AUSTIN (KXAN) — In just one week, a group of over 100 Austin ISD parents, students, and teachers formed the advocacy group “Safe Schools for All” — to demand the district do more to stop COVID-19 spread during in-person learning in the new school year.
Group members are railing against what they call Gov. Greg Abbott’s “dangerous” mask ban in public schools and “irresponsible” guidance by the Texas Education Agency. The new school year comes during an unfortunate surge in COVID-19 cases in the Austin-Travis County area, and state and nationwide.
Many Central Texas parents say they’re concerned — as children younger than 12 still aren’t eligible for vaccinations, as the delta variant rips through communities.
“We have locally elected officials for a reason — they understand our community’s values, know the resources available and health risks to our children,” said Lana Hansen, mother of two AISD students under 12. “We are gathered today to ask Austin ISD to take local action to protect our children by putting in place illness screening, social distancing, mask mandate, and additional safety measures.”
On Monday, in direct defiance of the governor’s ban, Dallas Independent School District announced that beginning August 10, all students and staff will be required to wear masks on district property. With a special meeting Austin ISD meeting scheduled for Monday, many have speculated a similar announcement could be in the works.
Included among the Safe Schools for All members to speak was Dr. Jyoti Kapur, a pediatrician and parent to an Austin ISD student. She gave both her personal plea as a parent and as a health care worker. “Masks are the single most effective way of preventing transmission in the unvaccinated,” said Kapur. “Elementary kids cannot get vaccinated, but they can wear masks.”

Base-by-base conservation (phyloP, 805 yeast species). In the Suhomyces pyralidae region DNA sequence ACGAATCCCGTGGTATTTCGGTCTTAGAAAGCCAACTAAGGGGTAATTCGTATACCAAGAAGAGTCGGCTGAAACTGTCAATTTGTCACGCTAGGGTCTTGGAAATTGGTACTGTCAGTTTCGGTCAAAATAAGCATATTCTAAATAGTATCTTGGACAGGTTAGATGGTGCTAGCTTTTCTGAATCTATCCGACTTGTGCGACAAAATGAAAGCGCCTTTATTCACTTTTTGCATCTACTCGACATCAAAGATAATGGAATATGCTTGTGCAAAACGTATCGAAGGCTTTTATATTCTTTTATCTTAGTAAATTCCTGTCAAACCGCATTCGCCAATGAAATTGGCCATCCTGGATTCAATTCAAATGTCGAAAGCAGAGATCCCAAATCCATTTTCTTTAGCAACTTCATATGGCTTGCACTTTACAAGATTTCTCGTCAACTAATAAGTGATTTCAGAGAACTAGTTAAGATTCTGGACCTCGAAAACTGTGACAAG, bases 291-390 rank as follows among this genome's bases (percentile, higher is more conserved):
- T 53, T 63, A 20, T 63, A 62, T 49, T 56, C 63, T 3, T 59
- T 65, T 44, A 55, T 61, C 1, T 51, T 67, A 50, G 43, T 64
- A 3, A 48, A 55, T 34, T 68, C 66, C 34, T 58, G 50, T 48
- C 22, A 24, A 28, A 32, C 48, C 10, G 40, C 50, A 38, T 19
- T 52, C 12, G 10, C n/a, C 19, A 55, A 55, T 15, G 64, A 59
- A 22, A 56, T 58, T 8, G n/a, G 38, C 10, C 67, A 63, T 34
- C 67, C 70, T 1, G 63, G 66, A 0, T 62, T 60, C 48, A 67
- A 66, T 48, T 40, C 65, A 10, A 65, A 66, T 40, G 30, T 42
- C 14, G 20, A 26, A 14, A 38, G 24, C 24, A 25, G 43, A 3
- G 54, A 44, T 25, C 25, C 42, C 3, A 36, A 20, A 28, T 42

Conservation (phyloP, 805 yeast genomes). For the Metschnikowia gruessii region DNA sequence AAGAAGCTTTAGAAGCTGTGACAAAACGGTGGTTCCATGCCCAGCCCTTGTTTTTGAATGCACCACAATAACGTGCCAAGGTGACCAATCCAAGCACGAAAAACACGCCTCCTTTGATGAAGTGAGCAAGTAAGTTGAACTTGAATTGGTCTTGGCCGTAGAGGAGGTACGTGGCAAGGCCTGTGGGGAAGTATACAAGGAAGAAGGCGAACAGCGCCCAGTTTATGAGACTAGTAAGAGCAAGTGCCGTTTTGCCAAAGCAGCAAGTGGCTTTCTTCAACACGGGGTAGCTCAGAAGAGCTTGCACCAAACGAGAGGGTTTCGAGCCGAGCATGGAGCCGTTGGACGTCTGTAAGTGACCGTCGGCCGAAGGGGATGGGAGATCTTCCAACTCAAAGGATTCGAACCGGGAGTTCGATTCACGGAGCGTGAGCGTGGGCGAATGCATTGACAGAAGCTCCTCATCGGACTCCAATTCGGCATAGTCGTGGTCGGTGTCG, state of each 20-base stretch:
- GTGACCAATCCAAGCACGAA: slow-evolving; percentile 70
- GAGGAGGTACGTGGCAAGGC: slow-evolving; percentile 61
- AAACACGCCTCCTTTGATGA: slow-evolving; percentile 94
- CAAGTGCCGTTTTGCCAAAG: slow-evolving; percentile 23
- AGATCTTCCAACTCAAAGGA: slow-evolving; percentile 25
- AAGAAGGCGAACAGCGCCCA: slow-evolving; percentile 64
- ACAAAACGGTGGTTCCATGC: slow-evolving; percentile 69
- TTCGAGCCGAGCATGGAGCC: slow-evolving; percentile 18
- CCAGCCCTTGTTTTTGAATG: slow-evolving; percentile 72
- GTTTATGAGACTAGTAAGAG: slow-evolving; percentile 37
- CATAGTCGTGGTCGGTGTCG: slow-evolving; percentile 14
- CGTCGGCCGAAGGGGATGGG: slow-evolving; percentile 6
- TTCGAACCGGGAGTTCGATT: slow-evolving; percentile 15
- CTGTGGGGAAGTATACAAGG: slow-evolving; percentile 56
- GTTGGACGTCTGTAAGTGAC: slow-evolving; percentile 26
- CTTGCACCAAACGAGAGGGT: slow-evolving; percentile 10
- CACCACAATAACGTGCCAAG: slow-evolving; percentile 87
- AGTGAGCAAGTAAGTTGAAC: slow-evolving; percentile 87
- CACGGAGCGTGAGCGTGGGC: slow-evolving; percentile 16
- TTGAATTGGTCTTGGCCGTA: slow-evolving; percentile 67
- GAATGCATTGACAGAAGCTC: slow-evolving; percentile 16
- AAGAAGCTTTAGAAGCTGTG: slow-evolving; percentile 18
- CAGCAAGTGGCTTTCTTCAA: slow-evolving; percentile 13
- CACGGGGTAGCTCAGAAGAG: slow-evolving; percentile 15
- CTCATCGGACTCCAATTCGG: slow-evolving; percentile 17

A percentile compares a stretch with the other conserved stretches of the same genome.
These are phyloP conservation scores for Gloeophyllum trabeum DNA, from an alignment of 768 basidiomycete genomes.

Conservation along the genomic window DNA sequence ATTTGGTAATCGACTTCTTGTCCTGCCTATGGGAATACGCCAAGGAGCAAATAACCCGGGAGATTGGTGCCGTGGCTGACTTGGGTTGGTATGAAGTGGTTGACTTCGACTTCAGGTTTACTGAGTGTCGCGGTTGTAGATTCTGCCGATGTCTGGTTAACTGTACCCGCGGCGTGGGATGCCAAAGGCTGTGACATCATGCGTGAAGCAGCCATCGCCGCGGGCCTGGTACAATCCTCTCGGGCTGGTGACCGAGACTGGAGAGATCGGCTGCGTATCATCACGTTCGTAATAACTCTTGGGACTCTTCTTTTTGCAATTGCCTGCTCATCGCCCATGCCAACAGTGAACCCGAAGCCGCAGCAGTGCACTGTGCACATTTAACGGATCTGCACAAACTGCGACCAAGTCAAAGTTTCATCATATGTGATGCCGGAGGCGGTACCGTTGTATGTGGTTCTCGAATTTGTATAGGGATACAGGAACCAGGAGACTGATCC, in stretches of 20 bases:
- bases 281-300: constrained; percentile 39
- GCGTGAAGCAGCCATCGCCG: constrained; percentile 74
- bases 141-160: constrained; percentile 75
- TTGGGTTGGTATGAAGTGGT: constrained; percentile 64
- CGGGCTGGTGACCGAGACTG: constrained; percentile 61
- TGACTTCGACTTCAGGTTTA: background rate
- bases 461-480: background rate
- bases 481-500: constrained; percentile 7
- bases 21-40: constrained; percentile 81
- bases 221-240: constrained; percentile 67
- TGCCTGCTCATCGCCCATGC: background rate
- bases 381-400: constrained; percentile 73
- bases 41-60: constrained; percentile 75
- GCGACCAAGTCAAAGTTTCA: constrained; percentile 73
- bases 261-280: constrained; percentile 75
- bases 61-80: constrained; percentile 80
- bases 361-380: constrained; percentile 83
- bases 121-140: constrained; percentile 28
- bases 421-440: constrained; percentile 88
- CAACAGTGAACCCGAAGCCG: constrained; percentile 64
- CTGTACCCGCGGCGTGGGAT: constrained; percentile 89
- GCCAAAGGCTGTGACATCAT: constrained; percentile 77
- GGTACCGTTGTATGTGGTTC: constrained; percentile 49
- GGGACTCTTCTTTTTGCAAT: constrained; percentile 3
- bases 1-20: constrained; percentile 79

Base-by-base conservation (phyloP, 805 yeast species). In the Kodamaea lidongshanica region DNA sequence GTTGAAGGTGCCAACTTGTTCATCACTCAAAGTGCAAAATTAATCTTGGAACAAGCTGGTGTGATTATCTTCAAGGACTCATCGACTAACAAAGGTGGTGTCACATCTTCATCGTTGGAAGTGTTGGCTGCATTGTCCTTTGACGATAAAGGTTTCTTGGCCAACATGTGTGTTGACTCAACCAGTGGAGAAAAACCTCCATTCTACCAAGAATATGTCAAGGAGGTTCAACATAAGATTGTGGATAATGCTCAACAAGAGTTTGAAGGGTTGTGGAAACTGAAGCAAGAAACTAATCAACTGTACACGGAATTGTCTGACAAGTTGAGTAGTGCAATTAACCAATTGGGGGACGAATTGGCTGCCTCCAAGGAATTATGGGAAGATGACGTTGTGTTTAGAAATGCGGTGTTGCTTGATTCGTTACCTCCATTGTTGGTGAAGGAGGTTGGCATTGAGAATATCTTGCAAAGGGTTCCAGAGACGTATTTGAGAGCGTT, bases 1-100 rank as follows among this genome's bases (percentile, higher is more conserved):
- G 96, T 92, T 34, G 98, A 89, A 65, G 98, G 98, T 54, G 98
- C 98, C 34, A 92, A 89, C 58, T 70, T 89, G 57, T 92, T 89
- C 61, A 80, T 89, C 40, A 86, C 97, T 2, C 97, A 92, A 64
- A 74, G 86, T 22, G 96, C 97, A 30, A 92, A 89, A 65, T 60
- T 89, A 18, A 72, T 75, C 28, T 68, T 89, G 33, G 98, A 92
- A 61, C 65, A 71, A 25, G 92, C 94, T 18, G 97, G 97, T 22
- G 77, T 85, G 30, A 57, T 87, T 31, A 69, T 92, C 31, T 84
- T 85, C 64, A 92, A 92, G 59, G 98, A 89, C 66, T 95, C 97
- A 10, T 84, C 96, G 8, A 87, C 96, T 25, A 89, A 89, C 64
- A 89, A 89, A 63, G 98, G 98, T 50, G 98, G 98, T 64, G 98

Kapur spoke on what she’s seen in Autsin area hospitals to give context to the dire situation.
“The hospitals, PICUs, ERs, all are at capacity. We are in the middle of a very severe RSV season, and then we are seeing increased admissions every day from COVID-19,” Kapur said.
Dell Children’s Hospital echoed those concerns Monday, telling KXAN over the past two weeks, it’s treated an average of eight to ten pediatric patients a day with COVID-19 symptoms.
“More and more of those children are coming in symptomatic and sicker than we saw at the beginning and through this pandemic,” added pediatric nurse Ana Drummond in Monday’s call to action.
For parent Mary Helen McNally, the need for immediate action at Austin ISD couldn’t be more urgent. She’s the mother to an immunocompromised child. She explained:
“My family carries a genetic blood disorder that can make COVID-19 extra dangerous. My kid has it. I have it. Mom has it. Sisters have it…. I’ve been looking forward to sending the kids back to school and keeping my job. If the mask mandate doesn’t happen, that might not happen either. All of us are gonna be out of work because we’re going to be forced to choose between our child’s safety and our family’s security.”Mary Helen McNally, Austin ISD parent
Safe Schools for All said it’s even prepared to go head to head with Governor Greg Abbott and the state in court.
Austin ISD parent and group co-founder Mike Siegel, former city attorney, explained that they’re currently weighing all their options to make sure action is done.
“Our first priority is to encourage the Austin school board to do the right thing — which is also a very difficult thing, we acknowledge that,” said Siegel. “But we need them to take a strong stance: pass a mask policy and implement necessary safety measures. And if and when the school board takes this action on our behalf, we will be there to support them — whether that means politically, legally, or financially. We do know there are threats out there — that there’s a governor, attorney general and others who are talking about fines and imposing sanctions… we want our trustees to know they’ll have our support if and when any of these consequences occur.”
Currently, Austin ISD plans to offer a virtual learning option to all students in kindergarten through sixth grade — but students must be approved for the program.
Siegel added that the State of Texas will try to stop masking be enforced and that that would be the time for the U.S. government to intervene.
Mother of three AISD students Anuva Bonzek showed up to the Safe Schools for All press conference Monday with her children, all holding signs promoting a mask mandate.
“They didn’t go to school all last year, and I want them to feel safe in their school. And they they have a voice in that,” Bonzek said.
“When people don’t wear masks, it just makes me nervous about the safety around everyone that’s around them, and you don’t even know if they’re vaccinated or not,” said Bonzek’s oldest daughter, Niva. “I just want to tell everybody to wear their masks and just tell the anti-maskers to wear masks and start helping other people.”